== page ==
8. Are provisions of section 269ST and 269T mutually exclusive?
The provisions of the section 269 ST and 269T are mutually exclusive. Section 269T imposes obligation on the borrower and is restricted to loan and deposits while section 269ST imposes obligation on the recipient and covers all kinds of receipts whether loan, deposits or otherwise.

9. Impact of the section 269ST on NBFCs?
In context of NBFCs, section 269ST would impact the transactions of the following nature, where cash is being used for giving effect to the same
  • Receipt of down payment
  • Acceptance of security deposit
  • Sale of second hand repossessed motor vehicles
  • Refurbishment expenses
Where the quantum of the aforesaid transactions exceeds Rs. 2 lacs, the same would be required to be given effect, through banking channels. Hence the transactions which have been given effect to till date in cash terms, the same will not be possible after this section is enforced.
Further to illustrate, for e.g. where a particular transaction of sale of repossessed asset has been given affect to by an NBFC, and a single invoice of Rs 5,00,000 has been raised by them on the buyer. Generally there is an upfront receipt of cash on the event of sale and if the cash received happens to be Rs. 2 lacs or more then the same will fall under the net of the section.

10. Does the section cover loan repayment also?
Section 269ST states that no person shall receive an amount of Rs. 2 lacs or more:
  • from a single person in a day in cash or
  • in respect of a single transaction or
  • in respect of multiple transactions relating to the same event from a single person.
So, if a company receives any amount in cash whether it is loan repayment or otherwise through a mode other than prescribed, the section will very well apply.

11. If the answer to question 10 is yes, then whether the limit of Rs. 2 lacs received in cash will be calculated by taking: a) repayment during the tenure of loan b) repayment during the financial year c) each EMI received by the company. 
Section 269ST covers loan repayment and is subject to the restrictions given in three legs. The provisions of section 269ST will be applicable in the following cases:
  • Where an amount of Rs. 2 lacs or more is received from a single person against a single transaction;
  • Where an amount of Rs. 2 lacs or more is received from a single person against more than one transactions in a particular day;
  • Where multiple amounts are paid, which adds up to Rs. 2 lacs or more and the same relates to a single event or occasion. By the term event we mean an accounting event and therefore each EMI becomes an event.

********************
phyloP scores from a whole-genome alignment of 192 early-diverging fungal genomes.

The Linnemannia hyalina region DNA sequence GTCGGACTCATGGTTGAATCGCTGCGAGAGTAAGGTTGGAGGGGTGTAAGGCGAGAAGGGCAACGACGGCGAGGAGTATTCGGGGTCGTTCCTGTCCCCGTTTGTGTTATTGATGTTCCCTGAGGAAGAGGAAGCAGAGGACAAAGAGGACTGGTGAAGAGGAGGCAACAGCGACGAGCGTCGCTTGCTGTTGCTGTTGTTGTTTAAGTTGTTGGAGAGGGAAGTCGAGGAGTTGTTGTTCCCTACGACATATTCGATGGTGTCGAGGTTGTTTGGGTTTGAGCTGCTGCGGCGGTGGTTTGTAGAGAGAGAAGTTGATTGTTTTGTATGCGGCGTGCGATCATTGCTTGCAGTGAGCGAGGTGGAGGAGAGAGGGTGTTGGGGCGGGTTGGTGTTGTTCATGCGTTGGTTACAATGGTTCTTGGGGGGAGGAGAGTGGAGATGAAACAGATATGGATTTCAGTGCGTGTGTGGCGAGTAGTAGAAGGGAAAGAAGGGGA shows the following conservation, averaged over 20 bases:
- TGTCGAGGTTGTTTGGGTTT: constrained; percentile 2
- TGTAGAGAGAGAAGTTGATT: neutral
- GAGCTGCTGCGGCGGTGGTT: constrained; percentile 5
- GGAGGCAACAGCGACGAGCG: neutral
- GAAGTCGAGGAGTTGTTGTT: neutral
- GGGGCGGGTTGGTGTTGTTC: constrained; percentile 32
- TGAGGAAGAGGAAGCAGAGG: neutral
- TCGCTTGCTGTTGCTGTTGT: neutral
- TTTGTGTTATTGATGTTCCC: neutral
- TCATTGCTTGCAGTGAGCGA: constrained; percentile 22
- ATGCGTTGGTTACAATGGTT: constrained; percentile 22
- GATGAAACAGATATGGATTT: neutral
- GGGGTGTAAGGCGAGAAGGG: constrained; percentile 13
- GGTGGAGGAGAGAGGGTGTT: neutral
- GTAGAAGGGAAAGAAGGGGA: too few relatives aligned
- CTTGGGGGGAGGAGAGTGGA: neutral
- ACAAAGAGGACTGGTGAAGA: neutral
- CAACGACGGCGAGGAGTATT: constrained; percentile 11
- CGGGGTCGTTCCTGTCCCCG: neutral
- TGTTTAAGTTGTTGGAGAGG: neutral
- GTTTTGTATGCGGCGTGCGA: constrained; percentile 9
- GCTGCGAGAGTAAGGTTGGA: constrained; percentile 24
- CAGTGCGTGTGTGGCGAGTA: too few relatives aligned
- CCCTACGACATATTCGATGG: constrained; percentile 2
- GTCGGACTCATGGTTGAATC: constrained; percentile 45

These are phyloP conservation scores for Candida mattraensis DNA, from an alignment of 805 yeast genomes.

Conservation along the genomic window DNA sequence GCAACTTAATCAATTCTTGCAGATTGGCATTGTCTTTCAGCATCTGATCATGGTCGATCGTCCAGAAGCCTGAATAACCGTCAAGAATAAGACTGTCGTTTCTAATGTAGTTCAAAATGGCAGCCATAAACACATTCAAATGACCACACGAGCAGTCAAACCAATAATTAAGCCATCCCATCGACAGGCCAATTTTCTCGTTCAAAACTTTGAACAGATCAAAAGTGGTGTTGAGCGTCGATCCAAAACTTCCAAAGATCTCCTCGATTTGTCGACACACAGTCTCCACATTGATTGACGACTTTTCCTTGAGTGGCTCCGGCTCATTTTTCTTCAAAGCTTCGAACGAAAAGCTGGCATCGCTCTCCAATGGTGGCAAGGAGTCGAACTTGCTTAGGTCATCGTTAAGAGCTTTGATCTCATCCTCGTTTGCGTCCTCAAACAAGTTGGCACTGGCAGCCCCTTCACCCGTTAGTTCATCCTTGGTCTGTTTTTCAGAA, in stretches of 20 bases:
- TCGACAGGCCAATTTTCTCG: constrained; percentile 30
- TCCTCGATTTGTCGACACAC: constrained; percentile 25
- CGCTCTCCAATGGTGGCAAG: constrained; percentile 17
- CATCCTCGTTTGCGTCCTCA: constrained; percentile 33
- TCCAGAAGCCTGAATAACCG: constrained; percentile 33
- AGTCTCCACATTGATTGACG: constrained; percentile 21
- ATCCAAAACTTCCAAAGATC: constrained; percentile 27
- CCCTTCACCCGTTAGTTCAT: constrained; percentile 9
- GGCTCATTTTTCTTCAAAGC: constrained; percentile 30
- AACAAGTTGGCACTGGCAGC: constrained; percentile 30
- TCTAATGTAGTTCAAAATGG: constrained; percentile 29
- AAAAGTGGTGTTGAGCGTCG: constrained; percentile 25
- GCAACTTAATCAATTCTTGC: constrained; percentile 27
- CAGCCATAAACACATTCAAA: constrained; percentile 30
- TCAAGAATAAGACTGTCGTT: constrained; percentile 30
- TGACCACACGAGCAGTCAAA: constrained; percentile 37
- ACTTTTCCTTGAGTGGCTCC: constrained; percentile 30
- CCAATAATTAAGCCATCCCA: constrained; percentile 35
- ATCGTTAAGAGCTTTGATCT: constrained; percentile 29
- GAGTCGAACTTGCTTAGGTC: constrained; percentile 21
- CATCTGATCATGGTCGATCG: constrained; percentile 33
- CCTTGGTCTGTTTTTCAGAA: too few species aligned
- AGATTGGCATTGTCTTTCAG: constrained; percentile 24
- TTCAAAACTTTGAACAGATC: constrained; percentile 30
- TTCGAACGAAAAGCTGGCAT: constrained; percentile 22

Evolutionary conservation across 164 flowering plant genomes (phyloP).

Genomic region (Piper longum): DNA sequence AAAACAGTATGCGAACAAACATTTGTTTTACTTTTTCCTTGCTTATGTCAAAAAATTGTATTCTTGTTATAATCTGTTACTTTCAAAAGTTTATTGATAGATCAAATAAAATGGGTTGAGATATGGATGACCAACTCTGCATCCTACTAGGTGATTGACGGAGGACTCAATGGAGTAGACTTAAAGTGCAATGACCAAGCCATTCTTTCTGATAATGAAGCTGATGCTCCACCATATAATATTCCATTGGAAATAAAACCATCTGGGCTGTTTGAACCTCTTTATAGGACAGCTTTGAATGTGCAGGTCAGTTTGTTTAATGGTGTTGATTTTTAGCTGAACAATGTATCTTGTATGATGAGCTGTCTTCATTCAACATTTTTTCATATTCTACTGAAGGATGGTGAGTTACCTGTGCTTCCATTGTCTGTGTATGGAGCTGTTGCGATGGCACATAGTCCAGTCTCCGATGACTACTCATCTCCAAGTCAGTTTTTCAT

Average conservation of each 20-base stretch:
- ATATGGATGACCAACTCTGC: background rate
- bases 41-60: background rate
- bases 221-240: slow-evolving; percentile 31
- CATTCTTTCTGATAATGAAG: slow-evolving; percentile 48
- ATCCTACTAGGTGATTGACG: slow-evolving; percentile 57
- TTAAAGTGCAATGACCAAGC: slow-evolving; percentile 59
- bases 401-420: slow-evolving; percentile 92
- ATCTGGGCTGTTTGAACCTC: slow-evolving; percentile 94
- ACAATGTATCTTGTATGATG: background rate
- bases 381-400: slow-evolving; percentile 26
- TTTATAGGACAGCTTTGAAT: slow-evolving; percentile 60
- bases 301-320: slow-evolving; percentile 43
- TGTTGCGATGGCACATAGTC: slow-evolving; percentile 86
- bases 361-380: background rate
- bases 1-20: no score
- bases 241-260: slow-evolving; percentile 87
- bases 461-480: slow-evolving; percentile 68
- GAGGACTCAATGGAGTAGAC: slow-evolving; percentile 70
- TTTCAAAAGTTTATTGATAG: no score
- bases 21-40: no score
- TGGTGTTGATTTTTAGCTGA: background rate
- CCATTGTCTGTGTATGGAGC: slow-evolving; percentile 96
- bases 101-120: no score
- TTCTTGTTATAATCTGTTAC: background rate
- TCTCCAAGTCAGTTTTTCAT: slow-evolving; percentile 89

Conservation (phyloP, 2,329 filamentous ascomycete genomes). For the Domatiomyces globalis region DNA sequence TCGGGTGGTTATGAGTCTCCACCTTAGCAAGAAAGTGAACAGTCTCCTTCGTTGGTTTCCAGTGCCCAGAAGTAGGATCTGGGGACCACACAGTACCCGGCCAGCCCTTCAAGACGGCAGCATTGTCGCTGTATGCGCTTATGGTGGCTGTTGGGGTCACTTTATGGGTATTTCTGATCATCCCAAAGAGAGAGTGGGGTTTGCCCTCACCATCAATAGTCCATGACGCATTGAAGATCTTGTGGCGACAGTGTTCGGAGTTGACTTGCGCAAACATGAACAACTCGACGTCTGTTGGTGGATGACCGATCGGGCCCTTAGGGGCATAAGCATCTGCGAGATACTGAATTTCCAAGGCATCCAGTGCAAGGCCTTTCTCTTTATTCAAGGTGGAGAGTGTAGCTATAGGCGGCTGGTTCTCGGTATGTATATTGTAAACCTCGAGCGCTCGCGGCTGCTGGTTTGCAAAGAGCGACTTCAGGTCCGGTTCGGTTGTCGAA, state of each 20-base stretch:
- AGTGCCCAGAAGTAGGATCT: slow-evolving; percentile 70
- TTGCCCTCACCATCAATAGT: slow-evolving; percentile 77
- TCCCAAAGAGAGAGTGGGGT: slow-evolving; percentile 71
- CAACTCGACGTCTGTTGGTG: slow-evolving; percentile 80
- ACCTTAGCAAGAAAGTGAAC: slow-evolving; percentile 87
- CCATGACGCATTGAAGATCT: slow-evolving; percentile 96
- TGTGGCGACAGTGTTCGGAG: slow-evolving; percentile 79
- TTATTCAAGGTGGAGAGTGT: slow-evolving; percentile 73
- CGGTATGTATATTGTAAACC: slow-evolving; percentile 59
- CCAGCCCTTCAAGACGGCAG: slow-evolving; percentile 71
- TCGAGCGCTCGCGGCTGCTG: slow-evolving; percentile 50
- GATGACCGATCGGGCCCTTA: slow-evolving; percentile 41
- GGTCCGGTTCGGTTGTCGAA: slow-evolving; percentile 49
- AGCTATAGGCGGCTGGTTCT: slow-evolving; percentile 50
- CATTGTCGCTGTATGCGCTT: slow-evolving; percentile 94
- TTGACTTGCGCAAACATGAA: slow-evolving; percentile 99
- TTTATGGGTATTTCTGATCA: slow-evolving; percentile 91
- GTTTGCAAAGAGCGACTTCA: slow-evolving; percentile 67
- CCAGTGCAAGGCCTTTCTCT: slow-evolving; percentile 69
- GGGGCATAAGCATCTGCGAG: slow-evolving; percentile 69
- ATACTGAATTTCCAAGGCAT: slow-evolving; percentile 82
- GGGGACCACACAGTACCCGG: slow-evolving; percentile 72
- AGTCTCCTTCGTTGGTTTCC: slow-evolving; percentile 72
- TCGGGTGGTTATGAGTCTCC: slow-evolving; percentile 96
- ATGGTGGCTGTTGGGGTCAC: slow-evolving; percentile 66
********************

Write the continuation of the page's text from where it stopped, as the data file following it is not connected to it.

CBDT Vide Circular 22/2017 clarified that in respect of receipt in the nature of repayment of loan by NBFCs or HFCs,  the  receipt  of  one  instalment  of  loan repayment in  respect  of  a  loan shall constitute  a ‘single transaction’ as  specified  in  clause  (b)  of  section  269ST of  the Act and  all  the instalments paid for a loan shall not be aggregated for the purposes of determining applicability of the provisions section 269ST. Check Circular 22/2017

12. What is the consequence for the violation of the section?
It has been proposed to introduce section 271DA in the Income Tax Act 1961, the section provides that if a receipt is received in contravention of the provisions of section 269ST, then a penalty equivalent to the amount of such receipt may be levied on the recipient by the Joint commissioner.

Clarification till date by CBDT
  1. CBDT Vide Circular 22/2017 2017 clarified that in respect of receipt in the nature of repayment of loan by NBFCs or HFCs, the  receipt  of  one  instalment  of  loan repayment in  respect  of  a  loan shall constitute  a ‘single transaction’ as  specified  in  clause  (b)  of  section  269ST of  the Act and  all  the instalments paid for a loan shall not be aggregated for the purposes of determining applicability of the provisions section 269ST.
  
Disclaimer:  The information contained herein is of a general nature and is not intended to address the circumstances of any particular individual or entity. Although due care and precautions has been taken in providing accurate and timely information, there can be no guarantee that such information is accurate as of the date it is received or that it will continue to be accurate in the future. Errors can occur. I assume no liability or responsibility for any errors or omissions in the contents contained herein neither does it give any guarantee of completeness, accuracy . The information and data contained herein may be used at your sole risk after ensuring its accuracy, correctness or completeness.

1 comment:

  1. Very good info about income tax act. I am also very interested in learning everything about these things and how to save money by making investments and getting maximum income tax benefits. Have been doing personal financial planning for a secure future so researching deeply about the investment options as per my goals.

    ReplyDelete